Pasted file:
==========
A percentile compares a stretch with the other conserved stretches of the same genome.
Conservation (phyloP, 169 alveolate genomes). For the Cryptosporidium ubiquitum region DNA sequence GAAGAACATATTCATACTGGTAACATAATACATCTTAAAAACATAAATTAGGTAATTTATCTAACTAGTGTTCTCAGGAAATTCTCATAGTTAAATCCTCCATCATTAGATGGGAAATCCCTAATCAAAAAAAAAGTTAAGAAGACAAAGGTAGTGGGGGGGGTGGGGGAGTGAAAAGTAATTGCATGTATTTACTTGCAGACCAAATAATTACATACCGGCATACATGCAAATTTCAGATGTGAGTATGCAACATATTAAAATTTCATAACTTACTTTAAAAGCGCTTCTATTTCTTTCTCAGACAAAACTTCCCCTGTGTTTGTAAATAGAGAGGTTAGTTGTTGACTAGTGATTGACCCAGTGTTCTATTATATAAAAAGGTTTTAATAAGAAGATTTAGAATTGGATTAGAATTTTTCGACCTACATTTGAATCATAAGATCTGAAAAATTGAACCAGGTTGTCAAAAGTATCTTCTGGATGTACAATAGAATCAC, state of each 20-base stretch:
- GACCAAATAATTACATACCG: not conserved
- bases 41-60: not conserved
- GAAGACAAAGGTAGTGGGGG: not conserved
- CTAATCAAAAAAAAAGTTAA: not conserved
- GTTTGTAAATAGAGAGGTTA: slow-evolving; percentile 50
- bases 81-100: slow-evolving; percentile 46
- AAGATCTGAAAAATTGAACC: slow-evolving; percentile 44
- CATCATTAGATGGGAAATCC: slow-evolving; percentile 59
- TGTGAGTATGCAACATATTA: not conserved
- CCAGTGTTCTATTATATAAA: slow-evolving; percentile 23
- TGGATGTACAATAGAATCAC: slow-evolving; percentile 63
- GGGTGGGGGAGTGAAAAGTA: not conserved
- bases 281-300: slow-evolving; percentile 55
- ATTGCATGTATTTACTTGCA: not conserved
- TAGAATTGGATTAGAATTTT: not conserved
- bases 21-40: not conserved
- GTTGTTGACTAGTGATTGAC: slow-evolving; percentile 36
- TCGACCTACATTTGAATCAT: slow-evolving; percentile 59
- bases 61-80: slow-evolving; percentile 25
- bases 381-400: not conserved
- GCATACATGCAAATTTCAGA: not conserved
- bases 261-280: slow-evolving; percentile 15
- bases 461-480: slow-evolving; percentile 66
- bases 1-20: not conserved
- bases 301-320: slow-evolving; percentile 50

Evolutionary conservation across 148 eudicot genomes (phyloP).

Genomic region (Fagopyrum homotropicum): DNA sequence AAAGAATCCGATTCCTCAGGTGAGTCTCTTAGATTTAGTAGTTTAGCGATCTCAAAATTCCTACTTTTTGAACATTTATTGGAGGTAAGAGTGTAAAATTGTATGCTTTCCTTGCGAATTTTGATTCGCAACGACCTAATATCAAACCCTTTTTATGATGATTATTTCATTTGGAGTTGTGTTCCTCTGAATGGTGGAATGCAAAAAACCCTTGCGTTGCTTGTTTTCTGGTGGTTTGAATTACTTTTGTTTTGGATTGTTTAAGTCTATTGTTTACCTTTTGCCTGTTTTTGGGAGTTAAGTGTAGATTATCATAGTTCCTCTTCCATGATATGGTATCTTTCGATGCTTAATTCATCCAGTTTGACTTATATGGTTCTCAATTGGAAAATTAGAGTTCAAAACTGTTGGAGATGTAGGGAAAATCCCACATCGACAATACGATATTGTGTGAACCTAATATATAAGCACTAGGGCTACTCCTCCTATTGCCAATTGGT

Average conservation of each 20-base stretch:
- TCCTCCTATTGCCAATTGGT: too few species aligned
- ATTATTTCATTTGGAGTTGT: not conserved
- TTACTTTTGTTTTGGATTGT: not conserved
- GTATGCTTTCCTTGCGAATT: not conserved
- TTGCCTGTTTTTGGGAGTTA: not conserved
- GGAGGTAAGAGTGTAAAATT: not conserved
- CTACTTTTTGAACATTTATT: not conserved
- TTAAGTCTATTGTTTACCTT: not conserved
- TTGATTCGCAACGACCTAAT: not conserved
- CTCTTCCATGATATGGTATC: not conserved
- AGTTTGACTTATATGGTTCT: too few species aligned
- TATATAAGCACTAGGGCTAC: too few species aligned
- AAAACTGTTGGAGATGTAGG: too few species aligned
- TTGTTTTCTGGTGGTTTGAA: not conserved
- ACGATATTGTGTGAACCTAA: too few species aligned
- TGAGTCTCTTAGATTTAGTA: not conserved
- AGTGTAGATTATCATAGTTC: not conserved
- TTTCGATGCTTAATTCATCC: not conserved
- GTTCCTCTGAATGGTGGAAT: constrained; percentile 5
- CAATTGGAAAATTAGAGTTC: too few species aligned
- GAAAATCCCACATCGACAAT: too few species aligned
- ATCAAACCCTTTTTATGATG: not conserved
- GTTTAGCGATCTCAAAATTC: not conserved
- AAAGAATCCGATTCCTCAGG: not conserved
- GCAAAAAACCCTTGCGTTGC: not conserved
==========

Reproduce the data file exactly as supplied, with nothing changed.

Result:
A percentile compares a stretch with the other conserved stretches of the same genome.
Conservation (phyloP, 169 alveolate genomes). For the Cryptosporidium ubiquitum region DNA sequence GAAGAACATATTCATACTGGTAACATAATACATCTTAAAAACATAAATTAGGTAATTTATCTAACTAGTGTTCTCAGGAAATTCTCATAGTTAAATCCTCCATCATTAGATGGGAAATCCCTAATCAAAAAAAAAGTTAAGAAGACAAAGGTAGTGGGGGGGGTGGGGGAGTGAAAAGTAATTGCATGTATTTACTTGCAGACCAAATAATTACATACCGGCATACATGCAAATTTCAGATGTGAGTATGCAACATATTAAAATTTCATAACTTACTTTAAAAGCGCTTCTATTTCTTTCTCAGACAAAACTTCCCCTGTGTTTGTAAATAGAGAGGTTAGTTGTTGACTAGTGATTGACCCAGTGTTCTATTATATAAAAAGGTTTTAATAAGAAGATTTAGAATTGGATTAGAATTTTTCGACCTACATTTGAATCATAAGATCTGAAAAATTGAACCAGGTTGTCAAAAGTATCTTCTGGATGTACAATAGAATCAC, state of each 20-base stretch:
- GACCAAATAATTACATACCG: not conserved
- bases 41-60: not conserved
- GAAGACAAAGGTAGTGGGGG: not conserved
- CTAATCAAAAAAAAAGTTAA: not conserved
- GTTTGTAAATAGAGAGGTTA: slow-evolving; percentile 50
- bases 81-100: slow-evolving; percentile 46
- AAGATCTGAAAAATTGAACC: slow-evolving; percentile 44
- CATCATTAGATGGGAAATCC: slow-evolving; percentile 59
- TGTGAGTATGCAACATATTA: not conserved
- CCAGTGTTCTATTATATAAA: slow-evolving; percentile 23
- TGGATGTACAATAGAATCAC: slow-evolving; percentile 63
- GGGTGGGGGAGTGAAAAGTA: not conserved
- bases 281-300: slow-evolving; percentile 55
- ATTGCATGTATTTACTTGCA: not conserved
- TAGAATTGGATTAGAATTTT: not conserved
- bases 21-40: not conserved
- GTTGTTGACTAGTGATTGAC: slow-evolving; percentile 36
- TCGACCTACATTTGAATCAT: slow-evolving; percentile 59
- bases 61-80: slow-evolving; percentile 25
- bases 381-400: not conserved
- GCATACATGCAAATTTCAGA: not conserved
- bases 261-280: slow-evolving; percentile 15
- bases 461-480: slow-evolving; percentile 66
- bases 1-20: not conserved
- bases 301-320: slow-evolving; percentile 50

Evolutionary conservation across 148 eudicot genomes (phyloP).

Genomic region (Fagopyrum homotropicum): DNA sequence AAAGAATCCGATTCCTCAGGTGAGTCTCTTAGATTTAGTAGTTTAGCGATCTCAAAATTCCTACTTTTTGAACATTTATTGGAGGTAAGAGTGTAAAATTGTATGCTTTCCTTGCGAATTTTGATTCGCAACGACCTAATATCAAACCCTTTTTATGATGATTATTTCATTTGGAGTTGTGTTCCTCTGAATGGTGGAATGCAAAAAACCCTTGCGTTGCTTGTTTTCTGGTGGTTTGAATTACTTTTGTTTTGGATTGTTTAAGTCTATTGTTTACCTTTTGCCTGTTTTTGGGAGTTAAGTGTAGATTATCATAGTTCCTCTTCCATGATATGGTATCTTTCGATGCTTAATTCATCCAGTTTGACTTATATGGTTCTCAATTGGAAAATTAGAGTTCAAAACTGTTGGAGATGTAGGGAAAATCCCACATCGACAATACGATATTGTGTGAACCTAATATATAAGCACTAGGGCTACTCCTCCTATTGCCAATTGGT

Average conservation of each 20-base stretch:
- TCCTCCTATTGCCAATTGGT: too few species aligned
- ATTATTTCATTTGGAGTTGT: not conserved
- TTACTTTTGTTTTGGATTGT: not conserved
- GTATGCTTTCCTTGCGAATT: not conserved
- TTGCCTGTTTTTGGGAGTTA: not conserved
- GGAGGTAAGAGTGTAAAATT: not conserved
- CTACTTTTTGAACATTTATT: not conserved
- TTAAGTCTATTGTTTACCTT: not conserved
- TTGATTCGCAACGACCTAAT: not conserved
- CTCTTCCATGATATGGTATC: not conserved
- AGTTTGACTTATATGGTTCT: too few species aligned
- TATATAAGCACTAGGGCTAC: too few species aligned
- AAAACTGTTGGAGATGTAGG: too few species aligned
- TTGTTTTCTGGTGGTTTGAA: not conserved
- ACGATATTGTGTGAACCTAA: too few species aligned
- TGAGTCTCTTAGATTTAGTA: not conserved
- AGTGTAGATTATCATAGTTC: not conserved
- TTTCGATGCTTAATTCATCC: not conserved
- GTTCCTCTGAATGGTGGAAT: constrained; percentile 5
- CAATTGGAAAATTAGAGTTC: too few species aligned
- GAAAATCCCACATCGACAAT: too few species aligned
- ATCAAACCCTTTTTATGATG: not conserved
- GTTTAGCGATCTCAAAATTC: not conserved
- AAAGAATCCGATTCCTCAGG: not conserved
- GCAAAAAACCCTTGCGTTGC: not conserved